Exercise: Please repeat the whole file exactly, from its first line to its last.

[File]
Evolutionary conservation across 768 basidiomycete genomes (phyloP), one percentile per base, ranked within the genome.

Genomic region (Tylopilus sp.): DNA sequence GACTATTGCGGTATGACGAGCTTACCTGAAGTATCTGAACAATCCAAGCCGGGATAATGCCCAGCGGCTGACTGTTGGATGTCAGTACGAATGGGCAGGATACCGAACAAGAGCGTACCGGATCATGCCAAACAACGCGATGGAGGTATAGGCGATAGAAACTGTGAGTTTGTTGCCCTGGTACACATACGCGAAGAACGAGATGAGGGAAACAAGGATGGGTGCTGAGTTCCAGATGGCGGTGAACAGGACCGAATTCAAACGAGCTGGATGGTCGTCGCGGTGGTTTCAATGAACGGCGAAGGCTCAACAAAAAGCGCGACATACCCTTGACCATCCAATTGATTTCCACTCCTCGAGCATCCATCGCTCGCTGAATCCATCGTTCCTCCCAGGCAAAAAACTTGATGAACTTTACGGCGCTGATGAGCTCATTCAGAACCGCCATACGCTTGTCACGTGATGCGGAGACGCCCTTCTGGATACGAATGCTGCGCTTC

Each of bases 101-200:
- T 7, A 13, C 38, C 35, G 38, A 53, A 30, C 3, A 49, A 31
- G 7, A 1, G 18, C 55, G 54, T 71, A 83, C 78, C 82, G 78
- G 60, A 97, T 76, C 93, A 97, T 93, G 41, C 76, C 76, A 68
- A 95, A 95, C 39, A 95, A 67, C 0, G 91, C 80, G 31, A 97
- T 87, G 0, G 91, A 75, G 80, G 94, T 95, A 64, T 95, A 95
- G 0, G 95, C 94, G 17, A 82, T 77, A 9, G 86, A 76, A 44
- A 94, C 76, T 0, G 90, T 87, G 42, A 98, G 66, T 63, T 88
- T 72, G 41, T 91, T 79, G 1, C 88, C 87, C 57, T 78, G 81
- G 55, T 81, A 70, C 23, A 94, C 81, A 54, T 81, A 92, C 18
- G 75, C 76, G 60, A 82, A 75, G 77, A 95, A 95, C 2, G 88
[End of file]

Evolutionary conservation across 768 basidiomycete genomes (phyloP), one percentile per base, ranked within the genome.

Genomic region (Tylopilus sp.): DNA sequence GACTATTGCGGTATGACGAGCTTACCTGAAGTATCTGAACAATCCAAGCCGGGATAATGCCCAGCGGCTGACTGTTGGATGTCAGTACGAATGGGCAGGATACCGAACAAGAGCGTACCGGATCATGCCAAACAACGCGATGGAGGTATAGGCGATAGAAACTGTGAGTTTGTTGCCCTGGTACACATACGCGAAGAACGAGATGAGGGAAACAAGGATGGGTGCTGAGTTCCAGATGGCGGTGAACAGGACCGAATTCAAACGAGCTGGATGGTCGTCGCGGTGGTTTCAATGAACGGCGAAGGCTCAACAAAAAGCGCGACATACCCTTGACCATCCAATTGATTTCCACTCCTCGAGCATCCATCGCTCGCTGAATCCATCGTTCCTCCCAGGCAAAAAACTTGATGAACTTTACGGCGCTGATGAGCTCATTCAGAACCGCCATACGCTTGTCACGTGATGCGGAGACGCCCTTCTGGATACGAATGCTGCGCTTC

Each of bases 101-200:
- T 7, A 13, C 38, C 35, G 38, A 53, A 30, C 3, A 49, A 31
- G 7, A 1, G 18, C 55, G 54, T 71, A 83, C 78, C 82, G 78
- G 60, A 97, T 76, C 93, A 97, T 93, G 41, C 76, C 76, A 68
- A 95, A 95, C 39, A 95, A 67, C 0, G 91, C 80, G 31, A 97
- T 87, G 0, G 91, A 75, G 80, G 94, T 95, A 64, T 95, A 95
- G 0, G 95, C 94, G 17, A 82, T 77, A 9, G 86, A 76, A 44
- A 94, C 76, T 0, G 90, T 87, G 42, A 98, G 66, T 63, T 88
- T 72, G 41, T 91, T 79, G 1, C 88, C 87, C 57, T 78, G 81
- G 55, T 81, A 70, C 23, A 94, C 81, A 54, T 81, A 92, C 18
- G 75, C 76, G 60, A 82, A 75, G 77, A 95, A 95, C 2, G 88